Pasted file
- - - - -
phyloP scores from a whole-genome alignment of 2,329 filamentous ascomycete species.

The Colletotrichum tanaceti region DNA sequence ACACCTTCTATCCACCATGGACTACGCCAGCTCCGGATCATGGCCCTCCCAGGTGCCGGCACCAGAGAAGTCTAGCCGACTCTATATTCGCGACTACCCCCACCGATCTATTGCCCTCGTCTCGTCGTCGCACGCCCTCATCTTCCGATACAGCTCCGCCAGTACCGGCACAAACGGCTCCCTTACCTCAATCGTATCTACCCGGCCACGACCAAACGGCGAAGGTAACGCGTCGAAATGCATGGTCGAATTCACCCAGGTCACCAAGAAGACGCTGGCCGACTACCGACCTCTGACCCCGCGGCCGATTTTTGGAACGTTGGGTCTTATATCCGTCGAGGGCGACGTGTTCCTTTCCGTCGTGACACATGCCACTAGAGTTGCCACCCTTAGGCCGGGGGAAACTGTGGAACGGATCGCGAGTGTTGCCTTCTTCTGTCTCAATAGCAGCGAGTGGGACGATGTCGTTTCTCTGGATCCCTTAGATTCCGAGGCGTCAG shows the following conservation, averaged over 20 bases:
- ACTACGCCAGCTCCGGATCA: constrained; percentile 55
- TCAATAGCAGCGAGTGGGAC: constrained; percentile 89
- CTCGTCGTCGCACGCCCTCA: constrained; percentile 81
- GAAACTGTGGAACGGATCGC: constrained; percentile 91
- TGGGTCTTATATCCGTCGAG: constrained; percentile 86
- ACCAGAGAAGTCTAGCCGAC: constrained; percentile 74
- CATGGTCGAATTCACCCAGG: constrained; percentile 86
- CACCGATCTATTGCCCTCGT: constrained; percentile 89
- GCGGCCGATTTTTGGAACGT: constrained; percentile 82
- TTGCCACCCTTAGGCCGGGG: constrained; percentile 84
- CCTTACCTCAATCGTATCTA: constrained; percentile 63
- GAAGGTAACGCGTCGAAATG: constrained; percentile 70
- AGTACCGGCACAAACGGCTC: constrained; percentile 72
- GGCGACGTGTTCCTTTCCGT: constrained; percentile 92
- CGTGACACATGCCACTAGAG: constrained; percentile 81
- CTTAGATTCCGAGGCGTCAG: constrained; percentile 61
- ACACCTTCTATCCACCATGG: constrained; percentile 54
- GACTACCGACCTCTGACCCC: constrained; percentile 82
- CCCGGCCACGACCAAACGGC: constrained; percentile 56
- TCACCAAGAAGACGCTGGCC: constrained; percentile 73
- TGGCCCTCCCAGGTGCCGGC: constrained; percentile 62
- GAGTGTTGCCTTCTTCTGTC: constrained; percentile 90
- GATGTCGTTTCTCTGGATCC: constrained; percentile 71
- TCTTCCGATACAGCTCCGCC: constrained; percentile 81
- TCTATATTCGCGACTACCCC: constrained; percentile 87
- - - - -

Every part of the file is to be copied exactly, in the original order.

phyloP scores from a whole-genome alignment of 2,329 filamentous ascomycete species.

The Colletotrichum tanaceti region DNA sequence ACACCTTCTATCCACCATGGACTACGCCAGCTCCGGATCATGGCCCTCCCAGGTGCCGGCACCAGAGAAGTCTAGCCGACTCTATATTCGCGACTACCCCCACCGATCTATTGCCCTCGTCTCGTCGTCGCACGCCCTCATCTTCCGATACAGCTCCGCCAGTACCGGCACAAACGGCTCCCTTACCTCAATCGTATCTACCCGGCCACGACCAAACGGCGAAGGTAACGCGTCGAAATGCATGGTCGAATTCACCCAGGTCACCAAGAAGACGCTGGCCGACTACCGACCTCTGACCCCGCGGCCGATTTTTGGAACGTTGGGTCTTATATCCGTCGAGGGCGACGTGTTCCTTTCCGTCGTGACACATGCCACTAGAGTTGCCACCCTTAGGCCGGGGGAAACTGTGGAACGGATCGCGAGTGTTGCCTTCTTCTGTCTCAATAGCAGCGAGTGGGACGATGTCGTTTCTCTGGATCCCTTAGATTCCGAGGCGTCAG shows the following conservation, averaged over 20 bases:
- ACTACGCCAGCTCCGGATCA: constrained; percentile 55
- TCAATAGCAGCGAGTGGGAC: constrained; percentile 89
- CTCGTCGTCGCACGCCCTCA: constrained; percentile 81
- GAAACTGTGGAACGGATCGC: constrained; percentile 91
- TGGGTCTTATATCCGTCGAG: constrained; percentile 86
- ACCAGAGAAGTCTAGCCGAC: constrained; percentile 74
- CATGGTCGAATTCACCCAGG: constrained; percentile 86
- CACCGATCTATTGCCCTCGT: constrained; percentile 89
- GCGGCCGATTTTTGGAACGT: constrained; percentile 82
- TTGCCACCCTTAGGCCGGGG: constrained; percentile 84
- CCTTACCTCAATCGTATCTA: constrained; percentile 63
- GAAGGTAACGCGTCGAAATG: constrained; percentile 70
- AGTACCGGCACAAACGGCTC: constrained; percentile 72
- GGCGACGTGTTCCTTTCCGT: constrained; percentile 92
- CGTGACACATGCCACTAGAG: constrained; percentile 81
- CTTAGATTCCGAGGCGTCAG: constrained; percentile 61
- ACACCTTCTATCCACCATGG: constrained; percentile 54
- GACTACCGACCTCTGACCCC: constrained; percentile 82
- CCCGGCCACGACCAAACGGC: constrained; percentile 56
- TCACCAAGAAGACGCTGGCC: constrained; percentile 73
- TGGCCCTCCCAGGTGCCGGC: constrained; percentile 62
- GAGTGTTGCCTTCTTCTGTC: constrained; percentile 90
- GATGTCGTTTCTCTGGATCC: constrained; percentile 71
- TCTTCCGATACAGCTCCGCC: constrained; percentile 81
- TCTATATTCGCGACTACCCC: constrained; percentile 87